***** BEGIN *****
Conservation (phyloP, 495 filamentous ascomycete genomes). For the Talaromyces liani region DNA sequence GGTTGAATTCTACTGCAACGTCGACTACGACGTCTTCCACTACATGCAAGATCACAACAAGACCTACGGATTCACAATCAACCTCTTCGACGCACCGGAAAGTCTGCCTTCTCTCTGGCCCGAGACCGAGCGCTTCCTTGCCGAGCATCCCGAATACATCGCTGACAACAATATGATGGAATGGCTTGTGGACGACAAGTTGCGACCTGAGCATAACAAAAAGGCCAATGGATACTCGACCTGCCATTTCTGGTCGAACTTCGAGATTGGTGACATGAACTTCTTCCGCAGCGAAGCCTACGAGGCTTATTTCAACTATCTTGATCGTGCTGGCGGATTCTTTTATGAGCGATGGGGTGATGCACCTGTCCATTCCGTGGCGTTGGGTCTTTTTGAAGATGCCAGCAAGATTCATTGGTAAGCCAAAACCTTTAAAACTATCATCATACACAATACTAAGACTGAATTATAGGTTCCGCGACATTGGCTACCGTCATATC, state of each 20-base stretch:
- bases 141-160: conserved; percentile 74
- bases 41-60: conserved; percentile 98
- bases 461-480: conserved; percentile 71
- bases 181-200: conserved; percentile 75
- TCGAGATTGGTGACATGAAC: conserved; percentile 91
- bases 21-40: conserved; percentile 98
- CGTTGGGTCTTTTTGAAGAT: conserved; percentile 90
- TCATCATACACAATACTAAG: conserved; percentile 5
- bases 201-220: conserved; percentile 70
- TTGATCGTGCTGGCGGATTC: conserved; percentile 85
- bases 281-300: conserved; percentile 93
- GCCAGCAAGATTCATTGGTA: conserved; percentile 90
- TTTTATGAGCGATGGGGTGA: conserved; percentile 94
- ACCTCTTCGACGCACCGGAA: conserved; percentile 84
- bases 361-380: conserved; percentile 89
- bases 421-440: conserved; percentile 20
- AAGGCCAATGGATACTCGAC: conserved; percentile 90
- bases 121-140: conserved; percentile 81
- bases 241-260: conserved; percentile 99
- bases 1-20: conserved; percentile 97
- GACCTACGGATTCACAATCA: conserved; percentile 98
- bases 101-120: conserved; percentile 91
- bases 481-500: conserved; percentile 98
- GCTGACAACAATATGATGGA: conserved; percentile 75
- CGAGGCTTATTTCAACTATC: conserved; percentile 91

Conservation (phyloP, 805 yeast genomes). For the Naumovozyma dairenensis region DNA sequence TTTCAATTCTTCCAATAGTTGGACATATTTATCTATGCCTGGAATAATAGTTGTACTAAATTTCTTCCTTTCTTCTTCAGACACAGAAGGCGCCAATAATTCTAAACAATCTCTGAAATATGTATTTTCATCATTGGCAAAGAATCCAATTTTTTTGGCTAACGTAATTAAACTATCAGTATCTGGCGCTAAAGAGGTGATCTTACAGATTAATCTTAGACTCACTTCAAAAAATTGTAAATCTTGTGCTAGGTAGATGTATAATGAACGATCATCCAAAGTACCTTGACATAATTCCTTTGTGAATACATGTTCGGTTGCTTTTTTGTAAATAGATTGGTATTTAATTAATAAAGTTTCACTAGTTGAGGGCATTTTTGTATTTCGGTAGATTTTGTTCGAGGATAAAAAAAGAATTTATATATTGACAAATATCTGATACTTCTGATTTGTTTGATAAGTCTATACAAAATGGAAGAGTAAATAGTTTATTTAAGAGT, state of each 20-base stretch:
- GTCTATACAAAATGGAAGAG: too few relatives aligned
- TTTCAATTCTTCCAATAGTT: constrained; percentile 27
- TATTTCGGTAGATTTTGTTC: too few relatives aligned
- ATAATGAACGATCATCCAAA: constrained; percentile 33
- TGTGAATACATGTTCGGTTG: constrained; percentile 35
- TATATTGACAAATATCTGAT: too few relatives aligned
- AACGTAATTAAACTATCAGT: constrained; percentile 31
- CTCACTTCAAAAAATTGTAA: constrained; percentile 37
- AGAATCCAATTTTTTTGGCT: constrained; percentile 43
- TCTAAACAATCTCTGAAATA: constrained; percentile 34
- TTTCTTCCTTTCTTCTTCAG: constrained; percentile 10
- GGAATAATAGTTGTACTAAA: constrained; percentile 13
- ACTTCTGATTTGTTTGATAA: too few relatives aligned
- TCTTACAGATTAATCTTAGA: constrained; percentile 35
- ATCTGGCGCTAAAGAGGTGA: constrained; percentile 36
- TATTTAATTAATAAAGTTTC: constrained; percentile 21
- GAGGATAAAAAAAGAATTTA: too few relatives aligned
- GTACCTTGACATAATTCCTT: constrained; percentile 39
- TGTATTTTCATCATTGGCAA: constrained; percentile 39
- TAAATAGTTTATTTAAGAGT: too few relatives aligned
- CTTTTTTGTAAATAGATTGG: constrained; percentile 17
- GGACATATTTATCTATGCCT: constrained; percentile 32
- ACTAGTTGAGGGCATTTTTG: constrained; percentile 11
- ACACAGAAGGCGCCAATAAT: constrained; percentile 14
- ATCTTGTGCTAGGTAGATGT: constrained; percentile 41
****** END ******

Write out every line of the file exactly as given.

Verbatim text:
Conservation (phyloP, 495 filamentous ascomycete genomes). For the Talaromyces liani region DNA sequence GGTTGAATTCTACTGCAACGTCGACTACGACGTCTTCCACTACATGCAAGATCACAACAAGACCTACGGATTCACAATCAACCTCTTCGACGCACCGGAAAGTCTGCCTTCTCTCTGGCCCGAGACCGAGCGCTTCCTTGCCGAGCATCCCGAATACATCGCTGACAACAATATGATGGAATGGCTTGTGGACGACAAGTTGCGACCTGAGCATAACAAAAAGGCCAATGGATACTCGACCTGCCATTTCTGGTCGAACTTCGAGATTGGTGACATGAACTTCTTCCGCAGCGAAGCCTACGAGGCTTATTTCAACTATCTTGATCGTGCTGGCGGATTCTTTTATGAGCGATGGGGTGATGCACCTGTCCATTCCGTGGCGTTGGGTCTTTTTGAAGATGCCAGCAAGATTCATTGGTAAGCCAAAACCTTTAAAACTATCATCATACACAATACTAAGACTGAATTATAGGTTCCGCGACATTGGCTACCGTCATATC, state of each 20-base stretch:
- bases 141-160: conserved; percentile 74
- bases 41-60: conserved; percentile 98
- bases 461-480: conserved; percentile 71
- bases 181-200: conserved; percentile 75
- TCGAGATTGGTGACATGAAC: conserved; percentile 91
- bases 21-40: conserved; percentile 98
- CGTTGGGTCTTTTTGAAGAT: conserved; percentile 90
- TCATCATACACAATACTAAG: conserved; percentile 5
- bases 201-220: conserved; percentile 70
- TTGATCGTGCTGGCGGATTC: conserved; percentile 85
- bases 281-300: conserved; percentile 93
- GCCAGCAAGATTCATTGGTA: conserved; percentile 90
- TTTTATGAGCGATGGGGTGA: conserved; percentile 94
- ACCTCTTCGACGCACCGGAA: conserved; percentile 84
- bases 361-380: conserved; percentile 89
- bases 421-440: conserved; percentile 20
- AAGGCCAATGGATACTCGAC: conserved; percentile 90
- bases 121-140: conserved; percentile 81
- bases 241-260: conserved; percentile 99
- bases 1-20: conserved; percentile 97
- GACCTACGGATTCACAATCA: conserved; percentile 98
- bases 101-120: conserved; percentile 91
- bases 481-500: conserved; percentile 98
- GCTGACAACAATATGATGGA: conserved; percentile 75
- CGAGGCTTATTTCAACTATC: conserved; percentile 91

Conservation (phyloP, 805 yeast genomes). For the Naumovozyma dairenensis region DNA sequence TTTCAATTCTTCCAATAGTTGGACATATTTATCTATGCCTGGAATAATAGTTGTACTAAATTTCTTCCTTTCTTCTTCAGACACAGAAGGCGCCAATAATTCTAAACAATCTCTGAAATATGTATTTTCATCATTGGCAAAGAATCCAATTTTTTTGGCTAACGTAATTAAACTATCAGTATCTGGCGCTAAAGAGGTGATCTTACAGATTAATCTTAGACTCACTTCAAAAAATTGTAAATCTTGTGCTAGGTAGATGTATAATGAACGATCATCCAAAGTACCTTGACATAATTCCTTTGTGAATACATGTTCGGTTGCTTTTTTGTAAATAGATTGGTATTTAATTAATAAAGTTTCACTAGTTGAGGGCATTTTTGTATTTCGGTAGATTTTGTTCGAGGATAAAAAAAGAATTTATATATTGACAAATATCTGATACTTCTGATTTGTTTGATAAGTCTATACAAAATGGAAGAGTAAATAGTTTATTTAAGAGT, state of each 20-base stretch:
- GTCTATACAAAATGGAAGAG: too few relatives aligned
- TTTCAATTCTTCCAATAGTT: constrained; percentile 27
- TATTTCGGTAGATTTTGTTC: too few relatives aligned
- ATAATGAACGATCATCCAAA: constrained; percentile 33
- TGTGAATACATGTTCGGTTG: constrained; percentile 35
- TATATTGACAAATATCTGAT: too few relatives aligned
- AACGTAATTAAACTATCAGT: constrained; percentile 31
- CTCACTTCAAAAAATTGTAA: constrained; percentile 37
- AGAATCCAATTTTTTTGGCT: constrained; percentile 43
- TCTAAACAATCTCTGAAATA: constrained; percentile 34
- TTTCTTCCTTTCTTCTTCAG: constrained; percentile 10
- GGAATAATAGTTGTACTAAA: constrained; percentile 13
- ACTTCTGATTTGTTTGATAA: too few relatives aligned
- TCTTACAGATTAATCTTAGA: constrained; percentile 35
- ATCTGGCGCTAAAGAGGTGA: constrained; percentile 36
- TATTTAATTAATAAAGTTTC: constrained; percentile 21
- GAGGATAAAAAAAGAATTTA: too few relatives aligned
- GTACCTTGACATAATTCCTT: constrained; percentile 39
- TGTATTTTCATCATTGGCAA: constrained; percentile 39
- TAAATAGTTTATTTAAGAGT: too few relatives aligned
- CTTTTTTGTAAATAGATTGG: constrained; percentile 17
- GGACATATTTATCTATGCCT: constrained; percentile 32
- ACTAGTTGAGGGCATTTTTG: constrained; percentile 11
- ACACAGAAGGCGCCAATAAT: constrained; percentile 14
- ATCTTGTGCTAGGTAGATGT: constrained; percentile 41